Logic told me time would pass slowly during lock-down. Five weeks in, it’s definitely speeded up, writes Tony Stafford. I spoke to my son twice last week, briefly on Sunday and then again for a few minutes more on Friday and I swore that there could only have been a couple of days between the two contacts.
Twin came around on BBC4 again on Saturday evening in my favourite 9 p.m. international drama slot and will already be finished by next weekend. Thankfully I’ve now joined BBC I-Player so I can have a second look on the confusing bits of that rapidly-evolving and brain-challenging eight-part (two each week) Norwegian epic when I get some time. I was very disappointed that Spiral, a series of series I most wanted to see and that motivated my joining, is not on the list.
The other evening it was still light when the Thursday 8 p.m. clapping reverberated from the flats all around. Racing fans in the UK, denied so much since the shut-down on March 18 and more so in Ireland, will have lost most markedly; along with the mainstream we all are aware of, the accelerating number of evening meetings, many of them over jumps, that bolster the normal spring racing menu have also been cancelled. Just to let you know, the days start getting shorter in nine weeks’ time!
The Racing Post’s online-only newspaper carries the cards, like Gulfstream Park and Tampa Bay, that have kept racing going in Florida. Like everyone else, the Post included, I expected the Wesley Ward juveniles on show at Gulfstream on successive early evenings last week to do a Lady Aurelia and blow away the opposition.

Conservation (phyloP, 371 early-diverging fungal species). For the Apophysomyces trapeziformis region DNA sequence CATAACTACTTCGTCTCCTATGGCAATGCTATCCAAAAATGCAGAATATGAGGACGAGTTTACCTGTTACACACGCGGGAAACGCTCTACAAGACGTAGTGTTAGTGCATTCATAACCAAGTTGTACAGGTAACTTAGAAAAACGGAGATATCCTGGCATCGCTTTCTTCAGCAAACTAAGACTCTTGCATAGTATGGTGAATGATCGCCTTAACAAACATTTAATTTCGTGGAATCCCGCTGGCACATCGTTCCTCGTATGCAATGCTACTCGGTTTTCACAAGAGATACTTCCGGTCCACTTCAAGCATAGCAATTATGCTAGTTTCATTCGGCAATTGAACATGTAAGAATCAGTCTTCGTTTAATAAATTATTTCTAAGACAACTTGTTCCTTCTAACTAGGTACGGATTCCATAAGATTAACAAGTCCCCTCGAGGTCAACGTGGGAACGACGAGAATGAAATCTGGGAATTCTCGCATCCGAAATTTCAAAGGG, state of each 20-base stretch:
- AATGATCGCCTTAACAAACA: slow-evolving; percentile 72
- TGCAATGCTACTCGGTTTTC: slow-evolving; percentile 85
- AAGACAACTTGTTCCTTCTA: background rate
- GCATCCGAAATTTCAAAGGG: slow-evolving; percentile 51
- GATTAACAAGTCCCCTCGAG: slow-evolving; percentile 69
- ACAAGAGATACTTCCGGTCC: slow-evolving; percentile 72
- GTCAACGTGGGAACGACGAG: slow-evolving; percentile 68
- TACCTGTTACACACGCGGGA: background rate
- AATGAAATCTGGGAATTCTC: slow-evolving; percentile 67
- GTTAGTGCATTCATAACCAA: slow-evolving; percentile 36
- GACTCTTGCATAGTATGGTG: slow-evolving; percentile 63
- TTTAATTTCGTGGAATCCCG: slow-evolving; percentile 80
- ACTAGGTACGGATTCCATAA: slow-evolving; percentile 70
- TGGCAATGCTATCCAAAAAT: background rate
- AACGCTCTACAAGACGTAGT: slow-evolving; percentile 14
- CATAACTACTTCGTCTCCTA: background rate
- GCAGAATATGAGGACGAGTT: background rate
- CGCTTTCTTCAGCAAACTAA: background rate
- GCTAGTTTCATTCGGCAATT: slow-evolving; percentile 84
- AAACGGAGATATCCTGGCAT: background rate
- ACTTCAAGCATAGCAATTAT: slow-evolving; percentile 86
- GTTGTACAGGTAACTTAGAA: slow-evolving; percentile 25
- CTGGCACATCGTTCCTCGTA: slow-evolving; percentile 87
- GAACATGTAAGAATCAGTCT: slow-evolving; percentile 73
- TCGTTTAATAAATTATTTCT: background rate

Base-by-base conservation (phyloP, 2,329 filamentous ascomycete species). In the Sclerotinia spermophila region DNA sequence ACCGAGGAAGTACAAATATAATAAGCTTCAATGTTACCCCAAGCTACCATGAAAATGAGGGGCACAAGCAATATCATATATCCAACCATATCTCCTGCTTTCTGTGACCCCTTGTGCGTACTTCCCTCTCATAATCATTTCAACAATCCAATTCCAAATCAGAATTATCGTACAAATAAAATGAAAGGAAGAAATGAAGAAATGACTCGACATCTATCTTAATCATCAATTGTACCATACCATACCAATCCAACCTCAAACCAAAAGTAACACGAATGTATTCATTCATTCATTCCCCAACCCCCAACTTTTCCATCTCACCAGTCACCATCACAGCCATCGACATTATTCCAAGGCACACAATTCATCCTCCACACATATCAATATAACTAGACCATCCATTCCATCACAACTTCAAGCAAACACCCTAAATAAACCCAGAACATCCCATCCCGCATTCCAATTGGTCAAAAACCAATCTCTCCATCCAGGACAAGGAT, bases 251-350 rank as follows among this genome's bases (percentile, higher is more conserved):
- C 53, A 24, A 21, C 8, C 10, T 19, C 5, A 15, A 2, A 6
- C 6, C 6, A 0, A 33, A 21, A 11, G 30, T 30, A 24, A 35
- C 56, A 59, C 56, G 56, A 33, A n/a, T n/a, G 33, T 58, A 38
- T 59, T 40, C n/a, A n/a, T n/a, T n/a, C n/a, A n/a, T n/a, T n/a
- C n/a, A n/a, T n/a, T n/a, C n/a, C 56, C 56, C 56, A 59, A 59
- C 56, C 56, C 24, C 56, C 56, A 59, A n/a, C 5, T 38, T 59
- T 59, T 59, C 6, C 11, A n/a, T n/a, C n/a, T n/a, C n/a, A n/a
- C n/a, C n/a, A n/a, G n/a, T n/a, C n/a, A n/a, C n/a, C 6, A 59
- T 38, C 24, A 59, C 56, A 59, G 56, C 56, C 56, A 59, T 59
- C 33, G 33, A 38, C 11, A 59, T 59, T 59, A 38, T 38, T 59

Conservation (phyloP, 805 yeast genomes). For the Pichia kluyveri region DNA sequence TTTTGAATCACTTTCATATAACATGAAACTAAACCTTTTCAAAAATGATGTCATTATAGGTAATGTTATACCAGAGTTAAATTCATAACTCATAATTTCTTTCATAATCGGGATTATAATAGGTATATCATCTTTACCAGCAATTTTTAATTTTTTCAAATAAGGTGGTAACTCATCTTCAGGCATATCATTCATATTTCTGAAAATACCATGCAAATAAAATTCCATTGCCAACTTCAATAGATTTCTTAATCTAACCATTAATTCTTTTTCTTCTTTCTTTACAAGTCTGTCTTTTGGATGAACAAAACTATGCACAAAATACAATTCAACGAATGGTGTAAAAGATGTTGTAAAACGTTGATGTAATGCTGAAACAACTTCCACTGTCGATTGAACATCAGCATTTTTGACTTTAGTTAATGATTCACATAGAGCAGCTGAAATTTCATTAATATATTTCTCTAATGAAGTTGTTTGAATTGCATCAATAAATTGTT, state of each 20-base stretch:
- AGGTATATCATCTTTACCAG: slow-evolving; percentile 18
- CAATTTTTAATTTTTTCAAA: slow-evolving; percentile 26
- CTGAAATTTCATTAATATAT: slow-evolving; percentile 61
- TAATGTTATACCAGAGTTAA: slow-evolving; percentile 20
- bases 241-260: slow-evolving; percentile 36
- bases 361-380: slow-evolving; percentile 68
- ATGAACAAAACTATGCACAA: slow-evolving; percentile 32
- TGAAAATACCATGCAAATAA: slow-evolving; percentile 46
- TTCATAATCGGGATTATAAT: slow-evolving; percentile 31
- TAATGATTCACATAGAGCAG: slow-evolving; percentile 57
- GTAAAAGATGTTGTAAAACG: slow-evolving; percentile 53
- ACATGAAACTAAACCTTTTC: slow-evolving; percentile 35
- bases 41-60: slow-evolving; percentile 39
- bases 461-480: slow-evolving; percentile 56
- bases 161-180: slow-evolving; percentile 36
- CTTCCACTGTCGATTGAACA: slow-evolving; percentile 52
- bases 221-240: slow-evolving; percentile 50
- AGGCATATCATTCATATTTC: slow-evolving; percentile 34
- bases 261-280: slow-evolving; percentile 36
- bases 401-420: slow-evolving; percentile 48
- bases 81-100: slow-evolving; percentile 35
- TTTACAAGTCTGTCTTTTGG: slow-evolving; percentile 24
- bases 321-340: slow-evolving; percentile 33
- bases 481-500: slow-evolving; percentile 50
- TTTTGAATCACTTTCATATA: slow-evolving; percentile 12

But both on Thursday and Friday, first the 30-100 shot Lime, a daughter of Iqbaal, and then Golden Pal, 1-2 (by Uncle Mo), contrived to show the trademark Ward early pace only to succumb in almost identical fashion to a single stronger finisher even though their races were over only four and a half furlongs.
This pair was reportedly among the planned Ward annual contingent for Royal Ascot but first that spectator-free entity needs to be confirmed as does secondly that overseas runners may be accepted if it does. Should they come, I’m sure the traditional fear in which they are held by home trainers may have been a little diluted, although there’s plenty of time for Wesley to build some of that extra physical maturity that his juvenile challengers always seem to display.
I’ve been intrigued by the identity of today’s evening offering at Will Rogers Downs and thought it might justify a little investigating. I wasn’t at all prepared for what I readily discovered on the web. Will Rogers Downs is a gaming (principally, of course) and horse racing venue in Rogers County, close to Tulsa, Oklahoma, and is operated by the Cherokee Nation.
That administrative area encompasses 14 counties in North-East Oklahoma and a local population of around 200,000 in one way or another descended mainly from Cherokee and two other Native American tribes.
If that wasn’t unusual enough, the jockeys and trainers will be totally unknown to most of us, unlike the stars who descend on Florida each winter and spring, especially with New York firmly shut down. For the record, Floyd Wethey, Jr. is the top rider so far in 2020 and Scott Young is leading trainer. Tonight’s 10-race card offers one quite valuable prize, a near £25k to the winner fillies and mares race. I won’t put forward a potential winner.